The worse the job, the more money the company has to pay to get the right candidate.
The more fun and relaxing the job, the less the company has to pay to get the right candidate.
But this doesn’t mean when you see a low-paying job from a recruiter that it’s actually a good job. Remember, that’s their asking price, not what they paid to get the right candidate.
Why Jobs From Recruiters Usually Suck
When a really good company has a really good job opening, all of their employees tell all of their friends. The position is filled instantly via the buddy system.
When the employees run out of friends or the company wants to get fresh ideas, they post the position on the web somewhere, like their web site or Careers.StackOverflow.com.
The rest of the time, they pay a third party recruiter (not a company’s internal one) to go find strangers.
When you see an email from a recruiter, that generally means the job sucks. None of the company’s employees want to refer their friends, and nobody’s reading the company’s web site aspiring to work there. The job requirements are so ugly, the work hours are so nasty, and the pay is so tiny that the company has to rely on a stranger to sweet talk other strangers into taking it.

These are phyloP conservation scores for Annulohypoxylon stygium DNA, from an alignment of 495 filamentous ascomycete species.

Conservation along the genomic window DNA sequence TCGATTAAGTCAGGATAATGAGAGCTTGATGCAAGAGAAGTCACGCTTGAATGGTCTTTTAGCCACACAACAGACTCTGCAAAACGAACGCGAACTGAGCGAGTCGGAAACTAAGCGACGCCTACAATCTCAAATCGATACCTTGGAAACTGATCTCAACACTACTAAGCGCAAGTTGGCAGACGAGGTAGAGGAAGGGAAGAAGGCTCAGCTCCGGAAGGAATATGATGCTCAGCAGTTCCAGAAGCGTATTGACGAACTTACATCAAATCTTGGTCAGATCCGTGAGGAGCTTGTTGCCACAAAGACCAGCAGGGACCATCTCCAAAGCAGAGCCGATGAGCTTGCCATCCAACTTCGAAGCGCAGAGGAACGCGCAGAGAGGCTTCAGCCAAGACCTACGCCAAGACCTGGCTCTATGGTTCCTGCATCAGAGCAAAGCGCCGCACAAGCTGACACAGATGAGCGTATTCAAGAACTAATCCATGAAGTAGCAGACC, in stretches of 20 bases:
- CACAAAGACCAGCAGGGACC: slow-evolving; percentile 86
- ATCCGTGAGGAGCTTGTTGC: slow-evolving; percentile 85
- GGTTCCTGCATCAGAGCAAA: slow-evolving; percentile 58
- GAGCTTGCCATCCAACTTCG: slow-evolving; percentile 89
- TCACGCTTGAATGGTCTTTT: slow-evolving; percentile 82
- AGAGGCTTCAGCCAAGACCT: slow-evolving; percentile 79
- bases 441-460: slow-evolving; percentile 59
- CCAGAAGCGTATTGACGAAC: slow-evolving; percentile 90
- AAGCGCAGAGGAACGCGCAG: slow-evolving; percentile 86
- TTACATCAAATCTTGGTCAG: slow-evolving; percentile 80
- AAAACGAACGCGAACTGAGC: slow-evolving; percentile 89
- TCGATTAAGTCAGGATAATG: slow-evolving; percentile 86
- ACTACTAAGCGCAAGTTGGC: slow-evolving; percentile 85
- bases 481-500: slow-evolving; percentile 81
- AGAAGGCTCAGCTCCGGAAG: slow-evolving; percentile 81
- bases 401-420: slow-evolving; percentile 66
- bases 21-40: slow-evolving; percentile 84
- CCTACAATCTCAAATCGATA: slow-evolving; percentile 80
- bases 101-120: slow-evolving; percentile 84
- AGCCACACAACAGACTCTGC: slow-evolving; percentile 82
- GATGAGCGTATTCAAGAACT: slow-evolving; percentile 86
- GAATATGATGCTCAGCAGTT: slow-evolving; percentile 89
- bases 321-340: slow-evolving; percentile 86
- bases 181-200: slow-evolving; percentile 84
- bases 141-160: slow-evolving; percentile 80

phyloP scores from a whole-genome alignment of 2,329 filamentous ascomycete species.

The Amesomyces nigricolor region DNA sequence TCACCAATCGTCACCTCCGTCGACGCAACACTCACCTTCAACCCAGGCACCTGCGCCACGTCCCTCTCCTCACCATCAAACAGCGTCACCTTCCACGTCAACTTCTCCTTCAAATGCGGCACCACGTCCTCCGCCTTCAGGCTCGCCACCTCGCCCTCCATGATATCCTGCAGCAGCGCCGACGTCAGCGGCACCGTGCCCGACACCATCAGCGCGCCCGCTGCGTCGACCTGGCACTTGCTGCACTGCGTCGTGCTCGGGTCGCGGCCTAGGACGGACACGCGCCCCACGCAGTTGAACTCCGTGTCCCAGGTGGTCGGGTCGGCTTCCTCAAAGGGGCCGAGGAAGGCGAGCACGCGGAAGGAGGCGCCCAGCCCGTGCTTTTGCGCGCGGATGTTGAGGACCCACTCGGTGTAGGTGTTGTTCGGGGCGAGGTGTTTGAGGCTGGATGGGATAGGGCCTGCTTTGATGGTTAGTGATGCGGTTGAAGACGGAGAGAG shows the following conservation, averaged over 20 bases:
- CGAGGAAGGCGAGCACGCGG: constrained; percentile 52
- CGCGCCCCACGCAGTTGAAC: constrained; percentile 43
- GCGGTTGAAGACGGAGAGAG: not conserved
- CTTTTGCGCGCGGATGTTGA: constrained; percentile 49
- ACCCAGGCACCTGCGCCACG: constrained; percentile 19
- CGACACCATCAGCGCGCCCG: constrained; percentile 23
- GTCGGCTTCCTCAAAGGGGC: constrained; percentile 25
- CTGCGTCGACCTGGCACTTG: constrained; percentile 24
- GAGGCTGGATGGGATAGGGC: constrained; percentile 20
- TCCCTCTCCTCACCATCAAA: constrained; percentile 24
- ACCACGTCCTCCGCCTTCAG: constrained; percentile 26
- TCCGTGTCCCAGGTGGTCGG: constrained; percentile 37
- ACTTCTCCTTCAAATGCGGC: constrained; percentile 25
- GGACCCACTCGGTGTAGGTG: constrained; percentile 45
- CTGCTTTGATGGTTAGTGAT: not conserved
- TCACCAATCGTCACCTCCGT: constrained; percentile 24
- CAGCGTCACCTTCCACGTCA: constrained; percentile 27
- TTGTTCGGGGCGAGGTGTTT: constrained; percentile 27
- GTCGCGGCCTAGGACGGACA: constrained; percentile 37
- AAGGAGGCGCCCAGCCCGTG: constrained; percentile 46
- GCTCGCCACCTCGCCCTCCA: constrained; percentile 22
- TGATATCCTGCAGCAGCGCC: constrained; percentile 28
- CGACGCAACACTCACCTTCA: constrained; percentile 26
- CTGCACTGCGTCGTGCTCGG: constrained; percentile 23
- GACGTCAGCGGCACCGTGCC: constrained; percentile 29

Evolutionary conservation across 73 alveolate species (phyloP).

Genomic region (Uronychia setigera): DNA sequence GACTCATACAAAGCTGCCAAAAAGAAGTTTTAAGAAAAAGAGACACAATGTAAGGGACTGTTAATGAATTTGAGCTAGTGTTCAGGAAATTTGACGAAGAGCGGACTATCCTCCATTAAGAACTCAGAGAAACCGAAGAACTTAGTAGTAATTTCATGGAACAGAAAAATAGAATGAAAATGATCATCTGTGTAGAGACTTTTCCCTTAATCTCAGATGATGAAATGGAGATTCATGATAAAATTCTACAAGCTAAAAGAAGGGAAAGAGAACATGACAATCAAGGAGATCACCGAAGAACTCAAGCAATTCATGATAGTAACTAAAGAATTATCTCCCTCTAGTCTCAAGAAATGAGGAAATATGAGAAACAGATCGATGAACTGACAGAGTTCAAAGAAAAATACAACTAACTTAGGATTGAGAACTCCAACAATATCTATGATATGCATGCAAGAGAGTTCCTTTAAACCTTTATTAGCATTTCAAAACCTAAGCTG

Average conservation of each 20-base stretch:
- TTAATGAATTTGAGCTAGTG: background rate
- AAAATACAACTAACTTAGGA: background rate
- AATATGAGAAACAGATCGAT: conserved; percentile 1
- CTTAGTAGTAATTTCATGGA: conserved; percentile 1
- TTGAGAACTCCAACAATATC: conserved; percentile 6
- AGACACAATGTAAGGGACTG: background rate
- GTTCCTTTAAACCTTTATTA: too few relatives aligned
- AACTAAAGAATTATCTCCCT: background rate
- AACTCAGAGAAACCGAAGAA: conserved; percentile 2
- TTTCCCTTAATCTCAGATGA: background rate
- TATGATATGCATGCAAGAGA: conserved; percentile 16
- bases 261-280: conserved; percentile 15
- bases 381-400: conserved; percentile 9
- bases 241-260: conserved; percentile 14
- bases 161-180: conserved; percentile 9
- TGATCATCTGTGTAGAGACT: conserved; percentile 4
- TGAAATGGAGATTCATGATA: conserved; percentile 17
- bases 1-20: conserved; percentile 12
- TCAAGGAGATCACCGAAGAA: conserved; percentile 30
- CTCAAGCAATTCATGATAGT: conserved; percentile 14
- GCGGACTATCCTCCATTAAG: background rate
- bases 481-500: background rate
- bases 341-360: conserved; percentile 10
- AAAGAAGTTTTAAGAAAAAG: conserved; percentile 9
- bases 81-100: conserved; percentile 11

Why Some Job Postings Look Like Junk Drawers
Let’s set the stage: our hero, the overworked sysadmin, is continuously asked by management to implement more and more systems. Maybe they’re an accidental database administrator, and the company asks them to put in a data warehouse, build reports, and manage the ETL. When they’re not fixing printers or getting the CEO’s iPad contacts to sync with his desktop, they’re trying to figure out why the backups can’t finish overnight.
One day, that person is going to realize that they’re overworked and underpaid. They’re going to get a much better job focusing on just one technology.
But they left behind a junk drawer.
The company’s going to want to hire just one person to manage the junk drawer. In their mind, the last guy lasted a long time managing all that stuff, so why not hire another person to do the same thing? Oh, and the last guy started at $50k per year five years ago, so why not start the next guy at $60k? Should be more than enough, right?
That’s why you see a big long laundry list of skills requirements covering a huge array of technologies. The last guy was overworked and did a half-ass job of implementing a wide variety of stuff. When you take over, it’s not exactly going to be the paragon of systems administration.
Why Recruiters Don’t Know Technology
Well, did you ever say to yourself, “Man, I’m tired of this IT job. I’d sure like to switch over to recruiting.”
And put yourself in the recruiter’s shoes. If they knew even the least bit about technology, and they wanted a technology job, wouldn’t they be able to get one instantly? After all, every new job comes through them, right?
Oh, that’s right. Recruiters usually see the crappy jobs. I don’t blame them for not wanting to learn about technology because the job postings they see are hellholes, and they know first hand that people cycle in and out of those jobs constantly. Why aspire to get a job like that?